A filthy coal burning power plant
A filthy coal burning power plant

Near­ly three in five Wash­ing­ton vot­ers agree it’s time for the state to put a price on pol­lu­tion to fund a social­ly respon­si­ble tran­si­tion to clean ener­gy, accord­ing to a sur­vey con­duct­ed last month by Pub­lic Pol­i­cy Polling for NPI.

59% of like­ly 2018 vot­ers sur­veyed agree that Wash­ing­ton State should reduce emis­sions of air pol­lu­tants like car­bon diox­ide and methane by levy­ing a pol­lu­tion tax and using the rev­enue raised to invest in elec­tric trans­porta­tion infra­struc­ture and renew­able ener­gy sources like solar, wind, and geothermal.

40% dis­agreed, while 1% were not sure.

Respon­dents were asked:

Wash­ing­ton State has com­mit­ted to meet­ing the goals of the Paris cli­mate accords as a par­tic­i­pant of the recent­ly-formed Unit­ed States Cli­mate Alliance. Do you strong­ly agree, some­what agree, some­what dis­agree or strong­ly dis­agree with the fol­low­ing state­ment: Wash­ing­ton State should levy a tax on pol­lu­tion to fund projects that would reduce harm­ful emis­sions plus accel­er­ate our tran­si­tion to elec­tric vehi­cles and renew­able ener­gy sources like solar, wind, and geothermal?

Answers were as follows:

  • Agree: 59%
    • Strong­ly agree: 43%
    • Some­what agree: 16%
  • Dis­agree: 40%
    • Some­what dis­agree: 12%
    • Strong­ly dis­agree: 28%
  • Not sure: 1%

The inten­si­ty of sup­port ris­es with younger vot­ers, who will be grap­pling with the con­se­quences of cli­mate dam­age for the rest of their lives.

Notably, 51% of respon­dents between the ages of eigh­teen and forty-five strong­ly agree that the state should levy a pol­lu­tion tax.

Wash­ing­to­ni­ans are increas­ing­ly enthu­si­as­tic about putting a price on pol­lu­tion. There’s a wide­spread appre­ci­a­tion that pol­lu­tion neg­a­tive­ly impacts all of us in far-reach­ing ways. It’s dam­ag­ing our cli­mate and it’s detri­men­tal to our health.

We know that we need to invest in a social­ly respon­si­ble, just tran­si­tion to a clean ener­gy econ­o­my. What bet­ter way to do that than through a tax on pollution?

In 2016, Wash­ing­ton vot­ers reject­ed Car­bon­WA’s I‑732, an ini­tia­tive that would have insti­tut­ed a pol­lu­tion tax, but used the rev­enue to cut oth­er tax­es instead of invest­ing in clean ener­gy infrastructure.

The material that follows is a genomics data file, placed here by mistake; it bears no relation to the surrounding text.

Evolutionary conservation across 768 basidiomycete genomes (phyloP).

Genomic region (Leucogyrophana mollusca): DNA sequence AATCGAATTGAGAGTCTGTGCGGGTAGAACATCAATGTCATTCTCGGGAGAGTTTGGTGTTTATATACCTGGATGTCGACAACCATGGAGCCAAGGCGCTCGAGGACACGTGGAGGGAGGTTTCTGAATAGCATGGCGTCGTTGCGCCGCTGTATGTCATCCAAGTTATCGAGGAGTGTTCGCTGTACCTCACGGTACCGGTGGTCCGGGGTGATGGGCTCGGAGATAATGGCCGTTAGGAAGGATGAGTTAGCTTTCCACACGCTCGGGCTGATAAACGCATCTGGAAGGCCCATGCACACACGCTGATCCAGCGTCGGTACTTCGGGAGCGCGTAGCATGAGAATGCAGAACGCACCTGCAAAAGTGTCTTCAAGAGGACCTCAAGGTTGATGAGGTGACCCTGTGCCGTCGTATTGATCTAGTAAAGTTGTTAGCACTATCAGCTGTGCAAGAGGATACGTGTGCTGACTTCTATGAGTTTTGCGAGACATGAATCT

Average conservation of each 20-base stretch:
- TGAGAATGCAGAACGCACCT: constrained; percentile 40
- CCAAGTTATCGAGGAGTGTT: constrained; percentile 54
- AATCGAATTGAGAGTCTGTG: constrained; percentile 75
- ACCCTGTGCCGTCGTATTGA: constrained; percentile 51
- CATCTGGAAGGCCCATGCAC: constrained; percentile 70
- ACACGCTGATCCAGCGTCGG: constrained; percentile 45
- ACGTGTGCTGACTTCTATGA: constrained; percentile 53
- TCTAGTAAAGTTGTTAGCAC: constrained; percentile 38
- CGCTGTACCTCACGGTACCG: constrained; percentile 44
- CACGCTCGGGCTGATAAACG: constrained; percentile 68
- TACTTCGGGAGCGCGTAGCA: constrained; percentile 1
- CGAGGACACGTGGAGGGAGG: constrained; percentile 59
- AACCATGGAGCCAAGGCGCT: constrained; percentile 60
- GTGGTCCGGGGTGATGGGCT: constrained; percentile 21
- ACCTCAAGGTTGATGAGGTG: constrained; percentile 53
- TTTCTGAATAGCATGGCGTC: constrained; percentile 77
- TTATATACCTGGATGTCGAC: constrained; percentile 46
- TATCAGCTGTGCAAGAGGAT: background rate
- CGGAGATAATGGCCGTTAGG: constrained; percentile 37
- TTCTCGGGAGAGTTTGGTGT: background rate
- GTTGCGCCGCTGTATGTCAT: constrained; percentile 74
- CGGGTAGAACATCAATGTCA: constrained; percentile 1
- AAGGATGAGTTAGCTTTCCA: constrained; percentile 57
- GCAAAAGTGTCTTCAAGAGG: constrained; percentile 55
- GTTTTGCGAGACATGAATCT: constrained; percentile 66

Advance polling by FM3 for the Alliance for Jobs & Clean Ener­gy found sup­port for I‑732’s bal­lot title at around 39% pri­or to the cam­paign, sug­gest­ing dim prospects. The mea­sure ulti­mate­ly received 40.75% of the vote statewide.

Efforts are under­way to give Wash­ing­to­ni­ans the oppor­tu­ni­ty to vote on putting a price on pol­lu­tion in 2018 if the Wash­ing­ton State Leg­is­la­ture does not act first.

The body of research avail­able leads us to con­clude most Wash­ing­to­ni­ans want a pol­lu­tion tax that enables and accel­er­ates a social­ly respon­si­ble, just tran­si­tion away from fos­sil fuels as opposed to engi­neer­ing a tax swap.

No one should be left behind. We have an oppor­tu­ni­ty to build a more inclu­sive econ­o­my as we under­take this tran­si­tion, and we should not squan­der that oppor­tu­ni­ty. By invest­ing the rev­enue from a pol­lu­tion tax into things we need — like elec­tric trans­porta­tion infra­struc­ture and solar, wind, and geot­her­mal ener­gy — we can raise the qual­i­ty of life for all Washingtonians.

NPI’s sur­vey of 887 like­ly 2018 Wash­ing­ton State vot­ers was in the field from June 27th-28th, 2017; all respon­dents par­tic­i­pat­ed via land­line. The poll has a mar­gin of error of +/- 3.3% at the 95% con­fi­dence level.

About the author

Andrew Villeneuve is the founder and executive director of the Northwest Progressive Institute, as well as the founder of NPI's sibling, the Northwest Progressive Foundation. He has worked to advance progressive causes for over two decades as a strategist, speaker, author, and organizer. Andrew is also a cybersecurity expert, a veteran facilitator, a delegate to the Washington State Democratic Central Committee, and a member of the Climate Reality Leadership Corps.

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